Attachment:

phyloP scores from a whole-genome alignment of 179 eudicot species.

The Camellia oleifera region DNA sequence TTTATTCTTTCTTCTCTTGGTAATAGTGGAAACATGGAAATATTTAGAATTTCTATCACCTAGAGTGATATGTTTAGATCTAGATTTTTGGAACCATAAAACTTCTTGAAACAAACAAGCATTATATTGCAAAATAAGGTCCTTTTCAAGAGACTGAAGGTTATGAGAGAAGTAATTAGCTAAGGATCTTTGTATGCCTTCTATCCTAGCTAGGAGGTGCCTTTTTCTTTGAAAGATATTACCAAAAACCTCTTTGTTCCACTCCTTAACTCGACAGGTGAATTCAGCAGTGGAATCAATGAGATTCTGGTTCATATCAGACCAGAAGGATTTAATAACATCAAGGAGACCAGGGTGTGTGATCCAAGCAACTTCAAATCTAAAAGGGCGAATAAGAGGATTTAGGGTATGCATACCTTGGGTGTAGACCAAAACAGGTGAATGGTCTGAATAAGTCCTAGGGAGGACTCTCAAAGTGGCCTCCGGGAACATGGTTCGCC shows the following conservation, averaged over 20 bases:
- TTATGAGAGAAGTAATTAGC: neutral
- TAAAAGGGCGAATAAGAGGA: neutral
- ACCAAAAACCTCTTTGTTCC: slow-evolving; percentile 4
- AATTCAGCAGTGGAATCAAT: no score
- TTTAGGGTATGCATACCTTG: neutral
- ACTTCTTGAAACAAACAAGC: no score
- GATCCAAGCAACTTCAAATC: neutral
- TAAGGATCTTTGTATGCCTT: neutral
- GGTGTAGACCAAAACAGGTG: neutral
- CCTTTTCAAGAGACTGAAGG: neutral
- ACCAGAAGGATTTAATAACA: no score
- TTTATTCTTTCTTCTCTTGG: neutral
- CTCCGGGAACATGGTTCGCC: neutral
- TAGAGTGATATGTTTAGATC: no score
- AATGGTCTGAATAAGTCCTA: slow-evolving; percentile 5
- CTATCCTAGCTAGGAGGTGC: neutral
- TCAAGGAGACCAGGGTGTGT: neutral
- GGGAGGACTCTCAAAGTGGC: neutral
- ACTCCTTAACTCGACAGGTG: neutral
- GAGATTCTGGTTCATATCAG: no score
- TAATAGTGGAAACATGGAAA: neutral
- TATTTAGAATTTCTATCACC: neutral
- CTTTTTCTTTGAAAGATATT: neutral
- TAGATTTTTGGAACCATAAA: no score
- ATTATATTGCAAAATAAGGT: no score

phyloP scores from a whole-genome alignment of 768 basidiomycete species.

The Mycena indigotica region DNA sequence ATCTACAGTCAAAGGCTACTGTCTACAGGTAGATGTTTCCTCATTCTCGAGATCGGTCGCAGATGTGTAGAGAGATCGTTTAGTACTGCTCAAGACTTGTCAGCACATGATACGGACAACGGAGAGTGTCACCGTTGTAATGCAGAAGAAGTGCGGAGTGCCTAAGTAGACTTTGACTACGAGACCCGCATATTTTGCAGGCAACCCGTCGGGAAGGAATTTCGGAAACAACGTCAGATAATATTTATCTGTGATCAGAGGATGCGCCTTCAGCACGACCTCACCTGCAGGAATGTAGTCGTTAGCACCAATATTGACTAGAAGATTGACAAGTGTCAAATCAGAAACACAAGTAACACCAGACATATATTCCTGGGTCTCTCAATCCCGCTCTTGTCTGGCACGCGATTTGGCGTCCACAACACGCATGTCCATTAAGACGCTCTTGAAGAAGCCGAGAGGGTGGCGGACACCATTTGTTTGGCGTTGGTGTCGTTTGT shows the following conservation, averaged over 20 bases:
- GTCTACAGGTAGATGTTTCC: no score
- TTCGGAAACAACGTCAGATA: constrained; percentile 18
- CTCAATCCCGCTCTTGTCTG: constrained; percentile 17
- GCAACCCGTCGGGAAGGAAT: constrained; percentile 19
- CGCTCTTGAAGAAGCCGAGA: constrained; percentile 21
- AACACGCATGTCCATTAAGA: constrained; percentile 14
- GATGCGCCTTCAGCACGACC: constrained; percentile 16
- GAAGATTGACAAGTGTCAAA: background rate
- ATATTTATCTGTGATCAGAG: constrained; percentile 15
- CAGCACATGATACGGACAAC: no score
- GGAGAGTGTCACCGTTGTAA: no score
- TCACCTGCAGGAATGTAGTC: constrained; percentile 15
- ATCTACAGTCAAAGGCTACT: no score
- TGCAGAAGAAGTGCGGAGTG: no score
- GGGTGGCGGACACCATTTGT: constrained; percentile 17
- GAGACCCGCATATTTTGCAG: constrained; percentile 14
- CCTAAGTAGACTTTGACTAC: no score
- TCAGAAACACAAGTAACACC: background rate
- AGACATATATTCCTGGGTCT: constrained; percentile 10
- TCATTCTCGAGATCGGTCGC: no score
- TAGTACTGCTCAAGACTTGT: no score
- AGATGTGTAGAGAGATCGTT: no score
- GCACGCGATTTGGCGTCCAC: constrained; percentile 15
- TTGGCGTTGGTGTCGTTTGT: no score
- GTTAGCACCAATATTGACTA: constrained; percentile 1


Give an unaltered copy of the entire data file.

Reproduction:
phyloP scores from a whole-genome alignment of 179 eudicot species.

The Camellia oleifera region DNA sequence TTTATTCTTTCTTCTCTTGGTAATAGTGGAAACATGGAAATATTTAGAATTTCTATCACCTAGAGTGATATGTTTAGATCTAGATTTTTGGAACCATAAAACTTCTTGAAACAAACAAGCATTATATTGCAAAATAAGGTCCTTTTCAAGAGACTGAAGGTTATGAGAGAAGTAATTAGCTAAGGATCTTTGTATGCCTTCTATCCTAGCTAGGAGGTGCCTTTTTCTTTGAAAGATATTACCAAAAACCTCTTTGTTCCACTCCTTAACTCGACAGGTGAATTCAGCAGTGGAATCAATGAGATTCTGGTTCATATCAGACCAGAAGGATTTAATAACATCAAGGAGACCAGGGTGTGTGATCCAAGCAACTTCAAATCTAAAAGGGCGAATAAGAGGATTTAGGGTATGCATACCTTGGGTGTAGACCAAAACAGGTGAATGGTCTGAATAAGTCCTAGGGAGGACTCTCAAAGTGGCCTCCGGGAACATGGTTCGCC shows the following conservation, averaged over 20 bases:
- TTATGAGAGAAGTAATTAGC: neutral
- TAAAAGGGCGAATAAGAGGA: neutral
- ACCAAAAACCTCTTTGTTCC: slow-evolving; percentile 4
- AATTCAGCAGTGGAATCAAT: no score
- TTTAGGGTATGCATACCTTG: neutral
- ACTTCTTGAAACAAACAAGC: no score
- GATCCAAGCAACTTCAAATC: neutral
- TAAGGATCTTTGTATGCCTT: neutral
- GGTGTAGACCAAAACAGGTG: neutral
- CCTTTTCAAGAGACTGAAGG: neutral
- ACCAGAAGGATTTAATAACA: no score
- TTTATTCTTTCTTCTCTTGG: neutral
- CTCCGGGAACATGGTTCGCC: neutral
- TAGAGTGATATGTTTAGATC: no score
- AATGGTCTGAATAAGTCCTA: slow-evolving; percentile 5
- CTATCCTAGCTAGGAGGTGC: neutral
- TCAAGGAGACCAGGGTGTGT: neutral
- GGGAGGACTCTCAAAGTGGC: neutral
- ACTCCTTAACTCGACAGGTG: neutral
- GAGATTCTGGTTCATATCAG: no score
- TAATAGTGGAAACATGGAAA: neutral
- TATTTAGAATTTCTATCACC: neutral
- CTTTTTCTTTGAAAGATATT: neutral
- TAGATTTTTGGAACCATAAA: no score
- ATTATATTGCAAAATAAGGT: no score

phyloP scores from a whole-genome alignment of 768 basidiomycete species.

The Mycena indigotica region DNA sequence ATCTACAGTCAAAGGCTACTGTCTACAGGTAGATGTTTCCTCATTCTCGAGATCGGTCGCAGATGTGTAGAGAGATCGTTTAGTACTGCTCAAGACTTGTCAGCACATGATACGGACAACGGAGAGTGTCACCGTTGTAATGCAGAAGAAGTGCGGAGTGCCTAAGTAGACTTTGACTACGAGACCCGCATATTTTGCAGGCAACCCGTCGGGAAGGAATTTCGGAAACAACGTCAGATAATATTTATCTGTGATCAGAGGATGCGCCTTCAGCACGACCTCACCTGCAGGAATGTAGTCGTTAGCACCAATATTGACTAGAAGATTGACAAGTGTCAAATCAGAAACACAAGTAACACCAGACATATATTCCTGGGTCTCTCAATCCCGCTCTTGTCTGGCACGCGATTTGGCGTCCACAACACGCATGTCCATTAAGACGCTCTTGAAGAAGCCGAGAGGGTGGCGGACACCATTTGTTTGGCGTTGGTGTCGTTTGT shows the following conservation, averaged over 20 bases:
- GTCTACAGGTAGATGTTTCC: no score
- TTCGGAAACAACGTCAGATA: constrained; percentile 18
- CTCAATCCCGCTCTTGTCTG: constrained; percentile 17
- GCAACCCGTCGGGAAGGAAT: constrained; percentile 19
- CGCTCTTGAAGAAGCCGAGA: constrained; percentile 21
- AACACGCATGTCCATTAAGA: constrained; percentile 14
- GATGCGCCTTCAGCACGACC: constrained; percentile 16
- GAAGATTGACAAGTGTCAAA: background rate
- ATATTTATCTGTGATCAGAG: constrained; percentile 15
- CAGCACATGATACGGACAAC: no score
- GGAGAGTGTCACCGTTGTAA: no score
- TCACCTGCAGGAATGTAGTC: constrained; percentile 15
- ATCTACAGTCAAAGGCTACT: no score
- TGCAGAAGAAGTGCGGAGTG: no score
- GGGTGGCGGACACCATTTGT: constrained; percentile 17
- GAGACCCGCATATTTTGCAG: constrained; percentile 14
- CCTAAGTAGACTTTGACTAC: no score
- TCAGAAACACAAGTAACACC: background rate
- AGACATATATTCCTGGGTCT: constrained; percentile 10
- TCATTCTCGAGATCGGTCGC: no score
- TAGTACTGCTCAAGACTTGT: no score
- AGATGTGTAGAGAGATCGTT: no score
- GCACGCGATTTGGCGTCCAC: constrained; percentile 15
- TTGGCGTTGGTGTCGTTTGT: no score
- GTTAGCACCAATATTGACTA: constrained; percentile 1